House and building history
Every house has a history. Even one from the 1930s, or a Victorian/Edwardian terrace. See the case studies below.
Each house is unique, with different residents with varying pasts, and house features altered throughout the life of the building. Researching the history of a house, or a public building, can reveal intriguing stories from the past that will touch on the history that you learnt in school but won’t be recorded in any book.
Lucy will look at former residents, historical connections, maps and plans, architectural details to build a full history of your home and the land on which it stands.
The depth of the research is up to the client – some wish to just know the names of former residents, others will want to focus on a particular century, some will want a full report into every piece of history that it is possible to wring out of a property that can be presented as a book.
In addition, each house is of a different era, and location, which can affect how much history is available to be found. Location, age, depth and budget can be incorporated into a piece of work at a quoted price that is right for the client.
Lucy works with each prospective client individually to determine the house history which is right for them. Contact her to discuss and receive a personalised quote for the research.
Built by a cycle shop owner in 1910, this property is a glorious miss-mash of Edwardian styles and features. Other owners included a butcher and a baker, but no candle-maker to complete the set – a farmer and a scout master have lived there instead. The opulent nature reflects the growing prosperity of the market town at that time, and the wealth that the popularity of cycling brought before the first world war.
This fine 1820s residence was first home to a London-based cook, who sent cider and produce up to town to feed the fine people. Later on, it housed ex-naval heroes who were active in wars in China, New Zealand and West Africa. There was also the widow of a knight of the realm, whose sister was embroiled in a notorious bigamy and divorce case in the 1920s, and later on a retired MP resided there too. The history of this house was extraordinary, and it was a joy to research from start to finish.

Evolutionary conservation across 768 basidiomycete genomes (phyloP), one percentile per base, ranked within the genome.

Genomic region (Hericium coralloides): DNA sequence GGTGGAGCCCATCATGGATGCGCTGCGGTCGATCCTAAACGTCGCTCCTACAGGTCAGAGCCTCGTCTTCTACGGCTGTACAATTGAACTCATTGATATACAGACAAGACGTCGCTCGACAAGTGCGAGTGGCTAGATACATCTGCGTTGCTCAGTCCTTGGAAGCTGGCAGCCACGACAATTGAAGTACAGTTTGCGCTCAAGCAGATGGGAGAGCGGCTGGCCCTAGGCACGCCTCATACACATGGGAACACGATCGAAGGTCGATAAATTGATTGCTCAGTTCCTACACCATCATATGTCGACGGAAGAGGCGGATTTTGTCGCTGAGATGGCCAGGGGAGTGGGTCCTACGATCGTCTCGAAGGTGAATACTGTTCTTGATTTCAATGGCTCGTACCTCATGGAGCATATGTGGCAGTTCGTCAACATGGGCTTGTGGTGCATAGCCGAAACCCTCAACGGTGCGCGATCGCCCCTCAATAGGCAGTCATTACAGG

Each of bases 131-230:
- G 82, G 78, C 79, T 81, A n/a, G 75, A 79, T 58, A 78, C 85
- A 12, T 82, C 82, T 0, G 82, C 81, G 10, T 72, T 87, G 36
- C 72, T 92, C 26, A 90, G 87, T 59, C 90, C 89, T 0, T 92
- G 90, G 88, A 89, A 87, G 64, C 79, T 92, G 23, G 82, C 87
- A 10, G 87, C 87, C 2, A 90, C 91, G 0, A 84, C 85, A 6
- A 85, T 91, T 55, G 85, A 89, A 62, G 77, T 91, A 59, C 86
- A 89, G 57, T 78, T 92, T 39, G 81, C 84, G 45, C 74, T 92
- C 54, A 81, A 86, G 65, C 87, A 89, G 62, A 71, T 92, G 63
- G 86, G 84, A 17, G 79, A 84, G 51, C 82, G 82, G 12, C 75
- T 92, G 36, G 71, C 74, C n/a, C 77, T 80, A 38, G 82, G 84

The estate agents believed this house dated from 1834, but through extensive research it was discovered to have been built in the 1860s. Originally intended as a residence for a market gardener, this villa was home to corn merchants and mill owners, a watch maker, and an esoteric author with a very modern outlook on relationships in the 1920s. It originally had extensive grounds, but successive owners sold portions off throughout the life of the house.
The earliest record of this beautiful old public house was from 1743, but the building is thought to be a little older even than that. It saw periods as a domestic residence – notably for carriers working along the Great Western Road – and then landlady upon landlady served endless beer for Chippenham town folk right up until the end of the 20th century. It did great trade on market days in Victorian times, and housed darts and cribbage teams during its 20th century heyday. Many landlords went on to run other Chippenham pubs. It is now a house once more.